Stanley Cup joins long list of fads

Bell bottoms, Cabbage Patch dolls, pet rocks, Disney popcorn buckets—the list goes on.

This year it is the Stanley Cup Quencher in a rainbow of colors. Fads are part of our society.

They are different than trends or cults and most have a limited life.

There are fads everywhere you look. Fashion, diets, music, clothes, and especially toys.

Who remembers the Power Rangers? They seem to come out of nowhere, blaze a path of widespread adaption by multitudes of people, and then crash into sudden decline seemingly overnight.

Take the Stanley Cup for example. I had no idea that the thermos company of my youth had transformed its reliable “hammer tone” green-bodied container of my working days into a plethora of sippy cups that are now the rage in America.

I credit a recent local story by Meg Britton-Mehlisch in the Berkshire Eagle that revealed how this venerable 110-year product was not only invented by William Stanley Jr. but was manufactured in Great Barrington just a stone’s throw from where I sit. It is also true that when the inventor announced his invention back then, he did so through that very same newspaper in 1915!

It was the first vacuum-insulated steel bottle and it found its way into the hands of mainly working men for the next century.

But I digress. Fads, as I have discovered, can be driven by several factors. Social influence, marketing, novelty, word of mouth, and in this age of TikTok, the internet. In the case of the Stanley Cup, it seems the product took off after it was profiled in The New York Times.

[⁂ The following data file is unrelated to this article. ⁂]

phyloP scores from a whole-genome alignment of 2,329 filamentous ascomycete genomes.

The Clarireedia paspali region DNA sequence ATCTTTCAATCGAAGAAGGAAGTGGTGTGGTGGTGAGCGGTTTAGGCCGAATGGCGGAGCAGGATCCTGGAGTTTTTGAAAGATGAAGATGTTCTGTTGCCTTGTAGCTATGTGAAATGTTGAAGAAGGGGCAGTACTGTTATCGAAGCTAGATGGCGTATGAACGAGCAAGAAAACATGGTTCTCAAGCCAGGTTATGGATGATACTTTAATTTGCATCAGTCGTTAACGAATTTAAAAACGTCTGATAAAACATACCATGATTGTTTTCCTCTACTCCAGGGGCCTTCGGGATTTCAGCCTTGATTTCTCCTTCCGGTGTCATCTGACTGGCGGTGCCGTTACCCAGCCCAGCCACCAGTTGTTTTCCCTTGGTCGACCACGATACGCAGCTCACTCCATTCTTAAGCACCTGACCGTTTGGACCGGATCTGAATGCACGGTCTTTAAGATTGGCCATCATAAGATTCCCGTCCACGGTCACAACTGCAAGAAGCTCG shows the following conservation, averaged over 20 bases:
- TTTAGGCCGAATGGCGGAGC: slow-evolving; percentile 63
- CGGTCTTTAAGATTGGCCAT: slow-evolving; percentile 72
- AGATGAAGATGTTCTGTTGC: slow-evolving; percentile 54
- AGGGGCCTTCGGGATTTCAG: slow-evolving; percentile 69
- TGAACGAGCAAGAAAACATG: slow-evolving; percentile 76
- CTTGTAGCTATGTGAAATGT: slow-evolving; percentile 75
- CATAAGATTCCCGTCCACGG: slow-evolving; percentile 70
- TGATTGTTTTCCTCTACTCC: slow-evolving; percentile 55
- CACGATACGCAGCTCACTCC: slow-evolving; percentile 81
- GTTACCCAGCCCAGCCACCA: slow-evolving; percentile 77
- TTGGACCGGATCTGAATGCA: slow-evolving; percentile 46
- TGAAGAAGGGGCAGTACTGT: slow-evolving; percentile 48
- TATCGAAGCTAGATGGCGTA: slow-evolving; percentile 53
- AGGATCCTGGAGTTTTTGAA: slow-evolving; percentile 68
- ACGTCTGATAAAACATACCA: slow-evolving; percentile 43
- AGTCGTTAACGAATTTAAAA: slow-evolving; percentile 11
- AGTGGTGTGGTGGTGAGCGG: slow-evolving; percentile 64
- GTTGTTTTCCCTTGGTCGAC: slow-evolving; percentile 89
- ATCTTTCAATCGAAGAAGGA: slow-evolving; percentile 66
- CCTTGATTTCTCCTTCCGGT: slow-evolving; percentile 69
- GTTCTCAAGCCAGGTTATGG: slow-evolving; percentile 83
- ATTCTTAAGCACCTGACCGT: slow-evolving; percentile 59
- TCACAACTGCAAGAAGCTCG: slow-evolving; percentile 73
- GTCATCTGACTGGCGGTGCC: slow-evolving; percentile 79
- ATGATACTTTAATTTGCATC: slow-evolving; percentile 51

From there, social media influencers on a site called #WaterTok, that focuses on hydration, went bonkers over the cup. After all, who wouldn’t want another plastic water cup that not only fits in your car’s cup holder but features a straw and a handle in 26 glorious colors?

By January 2024, videos of what is now called an “adult sippy cup” have been viewed over 201.4 million times on TikTok. Marketers and advertising firms jumped on the bandwagon pitching the product to women as not only a sustainable product, but one that can be part of a woman’s day-to-day accessories, thus the number of colors offered.

“Limited” is a keyword that marketers use time and time again when promoting fads. Not only does it convey a feeling of exclusivity and urgency but usually triggers that fear of missing out on a product. It is what causes fistfights among consumers. The Stanley Quencher certainly has had its share of that kind of behavior. And what fad would not be complete without a growing interest in collecting these $45 reusable water bottles? The Winter Pink Starbucks Collaboration cup is a hot item. Collectors are selling some hard-to-get models like that one for $400 on the resell market. I do wish the Stanley company well in Fad land. It just so happens that I have a black and silver, two-stage lid, one quart, Stanley thermos in mint condition for sale. Do I hear $100, $150, or maybe trade for the Winter Pink Starbucks cup?

Bill Schmick is a founding partner of Onota Partners Inc. in the Berkshires. None of his commentary is or should be considered investment advice. Email him at

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